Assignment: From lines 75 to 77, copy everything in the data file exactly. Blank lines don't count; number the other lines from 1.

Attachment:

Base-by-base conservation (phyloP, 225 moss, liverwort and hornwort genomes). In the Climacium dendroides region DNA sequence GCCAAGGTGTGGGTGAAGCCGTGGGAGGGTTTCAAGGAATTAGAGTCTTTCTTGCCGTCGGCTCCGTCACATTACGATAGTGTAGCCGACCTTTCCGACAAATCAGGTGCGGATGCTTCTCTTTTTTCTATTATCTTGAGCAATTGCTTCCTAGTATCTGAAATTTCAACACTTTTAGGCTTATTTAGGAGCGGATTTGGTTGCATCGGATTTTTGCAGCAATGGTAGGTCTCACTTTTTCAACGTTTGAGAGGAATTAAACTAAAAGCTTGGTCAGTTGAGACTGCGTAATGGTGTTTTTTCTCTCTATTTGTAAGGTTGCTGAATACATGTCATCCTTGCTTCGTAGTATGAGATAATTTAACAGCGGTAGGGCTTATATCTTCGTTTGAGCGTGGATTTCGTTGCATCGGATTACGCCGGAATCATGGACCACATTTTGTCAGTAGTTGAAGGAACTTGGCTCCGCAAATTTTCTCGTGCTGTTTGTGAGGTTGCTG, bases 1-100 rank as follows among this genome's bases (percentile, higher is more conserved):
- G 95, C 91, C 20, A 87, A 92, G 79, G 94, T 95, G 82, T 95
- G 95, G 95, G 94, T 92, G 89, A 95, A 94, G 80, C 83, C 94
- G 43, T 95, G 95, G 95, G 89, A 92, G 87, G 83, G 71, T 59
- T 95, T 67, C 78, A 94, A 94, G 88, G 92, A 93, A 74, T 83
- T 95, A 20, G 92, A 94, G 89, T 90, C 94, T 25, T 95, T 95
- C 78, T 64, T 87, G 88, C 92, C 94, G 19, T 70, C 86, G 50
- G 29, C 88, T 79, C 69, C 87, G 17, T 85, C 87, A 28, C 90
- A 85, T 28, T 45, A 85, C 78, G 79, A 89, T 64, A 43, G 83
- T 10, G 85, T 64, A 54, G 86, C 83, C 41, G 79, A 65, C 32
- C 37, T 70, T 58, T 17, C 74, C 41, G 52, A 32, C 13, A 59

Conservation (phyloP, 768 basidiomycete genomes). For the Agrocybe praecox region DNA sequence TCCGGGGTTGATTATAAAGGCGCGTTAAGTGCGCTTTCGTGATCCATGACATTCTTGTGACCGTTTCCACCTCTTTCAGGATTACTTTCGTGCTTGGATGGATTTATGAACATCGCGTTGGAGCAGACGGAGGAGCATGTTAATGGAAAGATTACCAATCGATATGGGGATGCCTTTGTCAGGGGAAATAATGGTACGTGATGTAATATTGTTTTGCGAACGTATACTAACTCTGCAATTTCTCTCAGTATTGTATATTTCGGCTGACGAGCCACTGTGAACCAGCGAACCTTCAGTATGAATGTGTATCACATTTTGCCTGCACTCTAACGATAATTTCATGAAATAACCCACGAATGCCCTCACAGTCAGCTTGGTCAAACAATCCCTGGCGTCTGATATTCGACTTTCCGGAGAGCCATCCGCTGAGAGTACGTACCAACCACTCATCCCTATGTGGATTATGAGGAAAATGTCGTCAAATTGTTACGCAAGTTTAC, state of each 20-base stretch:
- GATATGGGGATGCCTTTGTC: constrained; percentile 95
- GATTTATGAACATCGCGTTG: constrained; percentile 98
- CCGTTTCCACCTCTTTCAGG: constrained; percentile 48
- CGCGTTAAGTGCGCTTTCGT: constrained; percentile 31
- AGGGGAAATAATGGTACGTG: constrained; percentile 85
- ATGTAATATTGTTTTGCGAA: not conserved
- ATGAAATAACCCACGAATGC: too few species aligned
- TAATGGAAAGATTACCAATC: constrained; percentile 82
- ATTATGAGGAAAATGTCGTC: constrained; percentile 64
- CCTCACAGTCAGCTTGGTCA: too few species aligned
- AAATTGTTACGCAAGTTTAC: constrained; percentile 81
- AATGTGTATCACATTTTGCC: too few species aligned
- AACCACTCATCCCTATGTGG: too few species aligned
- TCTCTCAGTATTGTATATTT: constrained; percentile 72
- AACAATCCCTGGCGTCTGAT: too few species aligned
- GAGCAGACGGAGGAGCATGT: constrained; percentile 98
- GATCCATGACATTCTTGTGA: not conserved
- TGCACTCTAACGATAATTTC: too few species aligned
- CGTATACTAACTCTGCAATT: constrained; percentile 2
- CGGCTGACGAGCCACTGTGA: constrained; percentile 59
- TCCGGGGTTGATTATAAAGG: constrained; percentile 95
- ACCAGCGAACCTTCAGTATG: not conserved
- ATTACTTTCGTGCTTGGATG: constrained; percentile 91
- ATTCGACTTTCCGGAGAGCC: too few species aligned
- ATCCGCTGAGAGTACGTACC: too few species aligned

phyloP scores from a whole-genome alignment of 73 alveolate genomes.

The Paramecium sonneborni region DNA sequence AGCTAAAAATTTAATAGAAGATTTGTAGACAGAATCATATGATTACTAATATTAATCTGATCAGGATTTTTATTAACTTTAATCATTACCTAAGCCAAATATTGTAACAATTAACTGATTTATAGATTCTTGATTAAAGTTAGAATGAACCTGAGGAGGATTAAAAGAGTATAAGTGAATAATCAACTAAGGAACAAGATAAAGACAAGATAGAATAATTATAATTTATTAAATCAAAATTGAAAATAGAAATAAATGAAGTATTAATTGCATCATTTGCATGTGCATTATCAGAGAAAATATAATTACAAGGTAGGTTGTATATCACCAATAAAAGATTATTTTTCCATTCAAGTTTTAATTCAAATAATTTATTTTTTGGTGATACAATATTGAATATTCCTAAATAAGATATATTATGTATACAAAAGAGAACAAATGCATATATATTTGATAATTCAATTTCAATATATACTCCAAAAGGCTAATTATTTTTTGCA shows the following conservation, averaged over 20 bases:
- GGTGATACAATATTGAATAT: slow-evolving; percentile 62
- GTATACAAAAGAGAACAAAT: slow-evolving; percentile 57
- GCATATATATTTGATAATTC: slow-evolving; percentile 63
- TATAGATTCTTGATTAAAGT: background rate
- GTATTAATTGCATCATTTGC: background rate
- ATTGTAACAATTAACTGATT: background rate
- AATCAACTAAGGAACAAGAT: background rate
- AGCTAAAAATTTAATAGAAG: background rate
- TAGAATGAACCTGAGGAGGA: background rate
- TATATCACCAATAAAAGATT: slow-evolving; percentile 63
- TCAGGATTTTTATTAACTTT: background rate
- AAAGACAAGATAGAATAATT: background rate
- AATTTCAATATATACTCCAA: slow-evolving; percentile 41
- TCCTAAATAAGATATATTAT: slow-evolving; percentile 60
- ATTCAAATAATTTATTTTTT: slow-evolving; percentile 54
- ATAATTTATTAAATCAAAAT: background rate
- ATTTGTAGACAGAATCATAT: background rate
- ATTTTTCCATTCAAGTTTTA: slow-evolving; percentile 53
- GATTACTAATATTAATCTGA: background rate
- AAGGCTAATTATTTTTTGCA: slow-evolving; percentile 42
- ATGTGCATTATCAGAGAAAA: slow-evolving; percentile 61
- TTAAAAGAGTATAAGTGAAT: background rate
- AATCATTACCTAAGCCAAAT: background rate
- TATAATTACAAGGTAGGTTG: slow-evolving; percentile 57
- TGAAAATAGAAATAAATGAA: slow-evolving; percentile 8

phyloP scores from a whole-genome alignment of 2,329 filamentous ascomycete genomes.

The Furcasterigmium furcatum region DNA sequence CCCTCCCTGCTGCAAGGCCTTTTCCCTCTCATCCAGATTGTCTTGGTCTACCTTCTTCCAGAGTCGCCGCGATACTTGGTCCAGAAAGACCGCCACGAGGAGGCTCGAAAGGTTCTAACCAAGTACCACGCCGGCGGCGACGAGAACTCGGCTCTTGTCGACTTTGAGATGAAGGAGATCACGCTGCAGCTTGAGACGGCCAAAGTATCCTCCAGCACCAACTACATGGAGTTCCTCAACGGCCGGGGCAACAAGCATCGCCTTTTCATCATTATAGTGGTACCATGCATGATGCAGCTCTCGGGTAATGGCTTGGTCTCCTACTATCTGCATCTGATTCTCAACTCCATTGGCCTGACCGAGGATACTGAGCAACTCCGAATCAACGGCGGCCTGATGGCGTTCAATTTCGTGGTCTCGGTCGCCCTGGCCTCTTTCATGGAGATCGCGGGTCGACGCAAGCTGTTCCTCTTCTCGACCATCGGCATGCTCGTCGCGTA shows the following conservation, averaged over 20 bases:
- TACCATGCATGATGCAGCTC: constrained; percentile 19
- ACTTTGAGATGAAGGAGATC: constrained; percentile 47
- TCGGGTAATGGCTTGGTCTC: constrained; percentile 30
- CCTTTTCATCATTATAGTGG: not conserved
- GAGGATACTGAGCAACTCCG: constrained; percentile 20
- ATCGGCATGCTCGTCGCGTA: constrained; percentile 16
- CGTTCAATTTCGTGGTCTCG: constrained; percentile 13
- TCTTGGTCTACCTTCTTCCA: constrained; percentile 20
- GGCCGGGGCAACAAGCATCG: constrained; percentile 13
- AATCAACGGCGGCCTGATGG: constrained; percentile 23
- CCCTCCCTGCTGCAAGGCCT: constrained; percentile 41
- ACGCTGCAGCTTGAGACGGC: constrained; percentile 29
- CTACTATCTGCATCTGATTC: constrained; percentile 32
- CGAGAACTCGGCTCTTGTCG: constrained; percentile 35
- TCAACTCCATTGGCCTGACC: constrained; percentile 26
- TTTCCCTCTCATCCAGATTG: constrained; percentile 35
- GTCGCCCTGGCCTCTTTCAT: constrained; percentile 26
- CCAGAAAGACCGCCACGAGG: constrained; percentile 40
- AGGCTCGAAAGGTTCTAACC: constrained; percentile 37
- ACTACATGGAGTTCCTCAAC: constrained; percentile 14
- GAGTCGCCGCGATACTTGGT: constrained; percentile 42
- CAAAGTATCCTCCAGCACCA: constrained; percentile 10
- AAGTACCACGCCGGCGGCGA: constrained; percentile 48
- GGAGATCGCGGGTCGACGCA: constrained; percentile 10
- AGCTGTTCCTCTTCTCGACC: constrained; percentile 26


- GGCCGGGGCAACAAGCATCG: constrained; percentile 13
- AATCAACGGCGGCCTGATGG: constrained; percentile 23
- CCCTCCCTGCTGCAAGGCCT: constrained; percentile 41